Step5. Start The Dead Vehicle

Attempt to start the vehicle with the dead battery. If it doesn’t start, check the cable connections and wait a bit longer before trying again.

Step 6: Disconnect the Jumper Cables

Once the dead vehicle is running, carefully disconnect the cables in the reverse order:

Step 1

Remove the black clamp from the grounded metal surface on the previously dead vehicle.

Step 2

Remove the black clamp from the negative terminal of the donor vehicle’s battery.

Step 3

Remove the red clamp from the positive terminal of the donor vehicle’s battery.

Step 4

Finally, remove the red clamp from the positive terminal of the previously dead battery.

You can test your old battery with a Car Battery Tester. Replace the battery if necessary to avoid all the above procedures without getting stressed when the cold weather comes.

Or, if you don’t have a “donor” vehicle, you can use a portable jump starter for an easier approach.

Tips for preventing cold-weather engine trouble

Check the Battery

Ensure that your battery is in optimal condition for your living area. Your trusted mechanic can test it to make sure it is ready for the following winter, or you can do it yourself with a Car Battery Tester or a multimeter that you’re using for other needs.

A car battery tester is a device used to test the health and charge level of a car battery. It can be a simple tool that just measures the voltage of the battery or a more advanced tester that also checks the battery’s ability to hold a charge, the internal resistance of the battery, and the condition of the battery’s cells.

Keep Your Fuel Tank Full

Keeping the fuel tank full prevents condensation from forming in the tank. Condensation can occur when warmer, humid air enters the tank and cools, causing the moisture to turn into water droplets. This water can then freeze in the fuel lines, causing blockages and preventing the engine from running.

Keep Your Car Warm

Your battery and engine oil doesn’t like cold, keep your car protected by parking it in a garage (a heated one is great).

The winter months can be stressful for your vehicles. Without adequate protection, both the interior and exterior of your car can suffer from cold damage. Luckily, a full car cover can help you keep temperatures inside your vehicle at an ideal temperature without exposing it to damaging elements. A car cover is a must-have item if you want to keep your vehicle in good shape.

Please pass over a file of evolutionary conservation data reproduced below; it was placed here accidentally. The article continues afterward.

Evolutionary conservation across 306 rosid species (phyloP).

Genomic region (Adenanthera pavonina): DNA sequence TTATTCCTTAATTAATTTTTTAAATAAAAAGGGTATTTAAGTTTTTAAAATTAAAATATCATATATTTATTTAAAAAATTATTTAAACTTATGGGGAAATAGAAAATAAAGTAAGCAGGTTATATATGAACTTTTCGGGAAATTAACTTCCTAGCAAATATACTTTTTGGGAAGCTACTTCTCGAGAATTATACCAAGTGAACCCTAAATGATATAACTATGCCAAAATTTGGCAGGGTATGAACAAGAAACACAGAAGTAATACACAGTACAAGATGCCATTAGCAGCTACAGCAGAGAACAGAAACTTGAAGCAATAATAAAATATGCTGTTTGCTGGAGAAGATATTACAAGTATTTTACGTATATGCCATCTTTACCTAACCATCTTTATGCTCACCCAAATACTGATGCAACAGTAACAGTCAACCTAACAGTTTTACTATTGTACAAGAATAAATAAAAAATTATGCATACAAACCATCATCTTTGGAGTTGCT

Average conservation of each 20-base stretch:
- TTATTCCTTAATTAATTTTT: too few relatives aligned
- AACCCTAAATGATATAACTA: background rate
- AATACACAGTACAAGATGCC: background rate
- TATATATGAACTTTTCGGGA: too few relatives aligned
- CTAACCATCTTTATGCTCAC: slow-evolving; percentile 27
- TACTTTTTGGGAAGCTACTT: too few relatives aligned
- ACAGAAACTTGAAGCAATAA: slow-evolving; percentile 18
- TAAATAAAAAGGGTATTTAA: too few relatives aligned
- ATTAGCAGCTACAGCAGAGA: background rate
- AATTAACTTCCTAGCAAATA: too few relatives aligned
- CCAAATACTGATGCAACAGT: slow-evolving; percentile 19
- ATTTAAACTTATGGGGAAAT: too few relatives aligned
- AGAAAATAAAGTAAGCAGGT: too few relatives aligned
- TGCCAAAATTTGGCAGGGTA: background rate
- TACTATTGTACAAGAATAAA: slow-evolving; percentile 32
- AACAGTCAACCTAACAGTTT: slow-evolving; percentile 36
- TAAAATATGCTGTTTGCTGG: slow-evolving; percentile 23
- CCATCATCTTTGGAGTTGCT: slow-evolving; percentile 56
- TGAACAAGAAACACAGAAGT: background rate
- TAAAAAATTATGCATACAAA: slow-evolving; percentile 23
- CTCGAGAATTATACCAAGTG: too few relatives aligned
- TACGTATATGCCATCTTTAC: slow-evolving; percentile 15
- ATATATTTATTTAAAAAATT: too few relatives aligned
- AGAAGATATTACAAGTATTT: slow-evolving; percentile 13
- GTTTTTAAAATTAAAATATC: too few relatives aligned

When it comes to cold weather, a high-quality cover can provide excellent protection against frost and snow. If you’re looking for the best option available and don’t want to spend hours researching different brands or models, then these products sold on Amazon are perfect for you! Also, our article 10 Best Car Covers for Hail, Snow, and Ice Protection can convince you and clarify what kind of protection to choose for your car for the winter season.

Use the Correct Oil

Check your owner’s manual for what type of oil to use in cold conditions. Usually, a 5W oil is recommended for cold weather, but synthetic oils can be specially formulated to flow even more easily in cold weather.

Keep the Water Out

Putting a dry gas additive in your fuel tank helps remove water from gasoline to prevent your fuel lines from freezing. Your fuel may come with additives straight from the pump, so check at your pump station before putting anything else in your fuel tank.

Starting a car in the winter can be a challenge due to the cold weather and potential battery issues. However, by taking a few simple steps, such as keeping your battery charged, using a block heater, and keeping the fuel tank full, you can ensure that your car will start quickly and smoothly.

Additionally, it is important to check the condition of your battery, keep your tires properly inflated, and avoid using the parking brake in freezing weather. By following these tips, you can help ensure that your car will start in the winter and you will be on your way with minimal delay.

Read more:

How to Test a Car Battery With a Multimeter

Can you Wash Your Car in Cold Weather?